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Home » Uncategorized » Realism/Irony in Mark Twain’s and Kate Chopin’s short stories:

Realism/Irony in Mark Twain’s and Kate Chopin’s short stories:


As I’ve stated before, Realism indicates that a story is not imaginative or perfect, instead it is conveyed in a meticulous, and unexaggerated way. Displaying that the characters live a life that is very casual and comparable to the ordinary living standards of society. In Mark Twain’s short stories, we find realism in every story that he writes.

One of the comparisons between Mark Twain and Kate Chopin’s short stories is that they both address the issue of slavery. One of the contrasts between Mark Twain and Kate Chopin’s short stories is that gender plays a role in the standpoint of the author. Realistic views would differ from Kate and Mark and their sense of realism is different. Kate Chopin expressed slavery in a way where the slave master and the slave had a decent relationship. In Mark Twain’s “A True Story” Aunt Rachel’s description of slavery and what she dealt with was horrifying.

In Kate Chopin’s short stories, we see La Belle Zoraide, who is a creole, dealing with the effects of slavery and how marriage can be impacted due to slavery. La Belle Zoraide was being heavily influenced by her godmother to marry the mulatto even though she hated him. She wanted to marry a black man named Mezor. This demonstrates the effects of slavery and realism.

Realism is expressed in every story of Mark Twain. To start off, In “A true Story”, we see a slave named Aunt Rachel giving her input on how slavery was for her and how important it was for her to maintain happy throughout her life and not let life get to her. The language used by Aunt Rachel shows the way she spoke and how it wasn’t formal and hardly readable by the reader. This casual form of language demonstrates how the slave talked in her ordinary life and this signifies realism.

In “The bad Little Boy”, we find realism in the way the story ended. Bad little boys are perceived as boys who would end up with a miserable and unhappy life. In reality, the opposite could happen and that’s what happened in the story. This expresses that bad little boys could eventually turn out to be successful and this may be the reality. Same goes with “The good little Boy”, Good little boys are always expected to live a happy and successful life, but in reality, it could be quite the opposite and the good little boy could live a miserable life and face the hardships of it, and that is what is shown to us in the story.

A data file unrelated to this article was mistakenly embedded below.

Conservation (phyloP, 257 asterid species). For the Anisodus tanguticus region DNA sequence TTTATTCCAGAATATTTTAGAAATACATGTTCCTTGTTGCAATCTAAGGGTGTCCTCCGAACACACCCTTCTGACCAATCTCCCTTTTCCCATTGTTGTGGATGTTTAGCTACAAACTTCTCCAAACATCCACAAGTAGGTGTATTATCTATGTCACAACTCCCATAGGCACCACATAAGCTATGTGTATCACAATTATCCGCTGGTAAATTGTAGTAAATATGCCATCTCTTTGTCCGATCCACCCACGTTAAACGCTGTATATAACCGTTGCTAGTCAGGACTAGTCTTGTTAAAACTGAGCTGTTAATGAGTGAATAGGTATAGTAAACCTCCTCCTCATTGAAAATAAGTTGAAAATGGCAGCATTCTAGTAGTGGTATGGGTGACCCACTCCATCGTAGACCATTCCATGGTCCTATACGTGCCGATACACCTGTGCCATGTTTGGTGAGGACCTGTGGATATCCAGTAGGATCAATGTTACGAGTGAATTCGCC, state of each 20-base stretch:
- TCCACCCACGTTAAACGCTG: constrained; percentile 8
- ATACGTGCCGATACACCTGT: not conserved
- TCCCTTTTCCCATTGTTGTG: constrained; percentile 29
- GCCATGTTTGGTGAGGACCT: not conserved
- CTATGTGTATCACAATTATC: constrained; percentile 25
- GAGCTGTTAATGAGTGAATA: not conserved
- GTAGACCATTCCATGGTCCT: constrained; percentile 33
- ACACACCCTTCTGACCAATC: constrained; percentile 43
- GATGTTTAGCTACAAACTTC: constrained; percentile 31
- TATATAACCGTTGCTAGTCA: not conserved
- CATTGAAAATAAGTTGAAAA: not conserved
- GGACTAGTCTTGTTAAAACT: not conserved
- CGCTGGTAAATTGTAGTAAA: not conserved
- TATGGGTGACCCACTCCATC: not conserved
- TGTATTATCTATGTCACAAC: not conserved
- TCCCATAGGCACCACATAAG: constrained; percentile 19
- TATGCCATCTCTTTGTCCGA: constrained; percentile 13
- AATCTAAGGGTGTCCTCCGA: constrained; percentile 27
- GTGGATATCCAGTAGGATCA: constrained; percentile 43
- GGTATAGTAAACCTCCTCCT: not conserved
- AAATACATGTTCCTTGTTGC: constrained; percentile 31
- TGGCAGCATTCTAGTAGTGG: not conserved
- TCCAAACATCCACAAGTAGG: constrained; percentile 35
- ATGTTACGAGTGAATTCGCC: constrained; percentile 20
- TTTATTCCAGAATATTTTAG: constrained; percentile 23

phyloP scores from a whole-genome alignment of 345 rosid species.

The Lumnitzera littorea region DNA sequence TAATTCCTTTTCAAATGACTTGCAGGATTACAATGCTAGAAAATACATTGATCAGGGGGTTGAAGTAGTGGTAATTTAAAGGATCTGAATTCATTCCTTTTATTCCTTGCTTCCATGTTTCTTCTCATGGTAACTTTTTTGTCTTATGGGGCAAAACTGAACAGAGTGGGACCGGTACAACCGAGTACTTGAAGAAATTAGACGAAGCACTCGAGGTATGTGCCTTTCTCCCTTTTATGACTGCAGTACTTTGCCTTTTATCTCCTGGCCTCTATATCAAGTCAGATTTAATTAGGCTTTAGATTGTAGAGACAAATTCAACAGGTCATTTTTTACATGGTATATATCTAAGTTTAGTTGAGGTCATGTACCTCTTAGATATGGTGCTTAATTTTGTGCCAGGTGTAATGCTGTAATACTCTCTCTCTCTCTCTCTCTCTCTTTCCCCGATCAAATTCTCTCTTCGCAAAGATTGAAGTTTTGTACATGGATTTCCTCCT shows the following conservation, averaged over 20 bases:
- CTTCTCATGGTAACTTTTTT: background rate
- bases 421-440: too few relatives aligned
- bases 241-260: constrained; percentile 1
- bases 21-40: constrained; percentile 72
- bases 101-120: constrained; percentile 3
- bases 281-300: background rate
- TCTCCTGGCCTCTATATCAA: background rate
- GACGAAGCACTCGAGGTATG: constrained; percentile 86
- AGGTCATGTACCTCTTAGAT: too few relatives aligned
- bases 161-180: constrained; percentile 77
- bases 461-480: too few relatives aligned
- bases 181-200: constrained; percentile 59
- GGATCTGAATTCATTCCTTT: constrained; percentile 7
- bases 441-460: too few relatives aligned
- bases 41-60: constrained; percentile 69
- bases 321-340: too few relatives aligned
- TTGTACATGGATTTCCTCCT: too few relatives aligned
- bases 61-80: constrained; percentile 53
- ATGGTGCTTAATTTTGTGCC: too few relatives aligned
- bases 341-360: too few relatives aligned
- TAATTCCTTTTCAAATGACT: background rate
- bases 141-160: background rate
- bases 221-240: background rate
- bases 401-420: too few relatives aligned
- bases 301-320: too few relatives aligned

Irony is the choice of words in which that the anticipated meaning is unlike the actual meaning of the word. Irony is found in both Kate Chopin’s and mark twain’s short stories.

Both Authors use irony to express character development such as how La Folle finally crossed the river, and how in Mark Twain, The bad little boy becomes successful.

In Kate Chopin’s short stories, we find that the slave master is very kind to the slave and that there isn’t as much tension as anticipated by the readers. In “Beyond the Bayou”, Irony is displayed when we find that La Folle wouldn’t cross the Bayou due to a traumatic event, but later, what made her cross the Bayou was when Cheri shot his leg and that caused La Folle to cross the bayou due to another traumatic event.

In Mark Twain, we find irony In “The bad little boy who didn’t come to grief” and “The good little boy who did not prosper”. In the stories, we find that the Sunday schools were viewed as false and twain attacks it. The bad little boys are supposed to come to grief and good little boys would prosper. Well the opposite happened in these stories. The bad little boy who did everything wrong didn’t serve any punishment and this is irony because it breaks the visualized expectation of what was supposed to happen to the bad boy. The good little boy did everything right and was very polite, but for some reason, he would always end up being the one who would deal with trouble and not be receiving the benefits of success.


  1. hawks389 says:

    I find that Mark Twain used realism in most of his writings as said with the post above and this made it easily accessible for the readers to relate. The human actions and personality of the characters are relatable and the realistic course of actions and choices taken by the character allows readers to gain a sense and perception and see through the character and understand the setting they are placed in with a realistic imagery. The irony is used similarly to express one idea and the contrast between them. Such as in Mark Twain’s story the “Good Little Boy who Did not come to Prosper”
    we see irony in how well the boy acted so well but in the end he did suffered the most for trying to do good. This giving a realistic and ironic story that readers may find comedic.

  2. lubnamostafa says:

    In “The Story of The Good Little Boy” as you mentioned it tells the story of a “good” boy who never gets rewarded and as readers we can see an aspect of realism there, that being that not every good deed or good boy will be rewarded. However, another aspect of realism in that same story draws my attention to the motives of the “good” boy he performed acts of kindness in search for a reward or recognition so there’s also the sense of what’s visible to others as an act of kindness isn’t always pure and that this so-called “good boy” is more of the selfish side rather than selfless.

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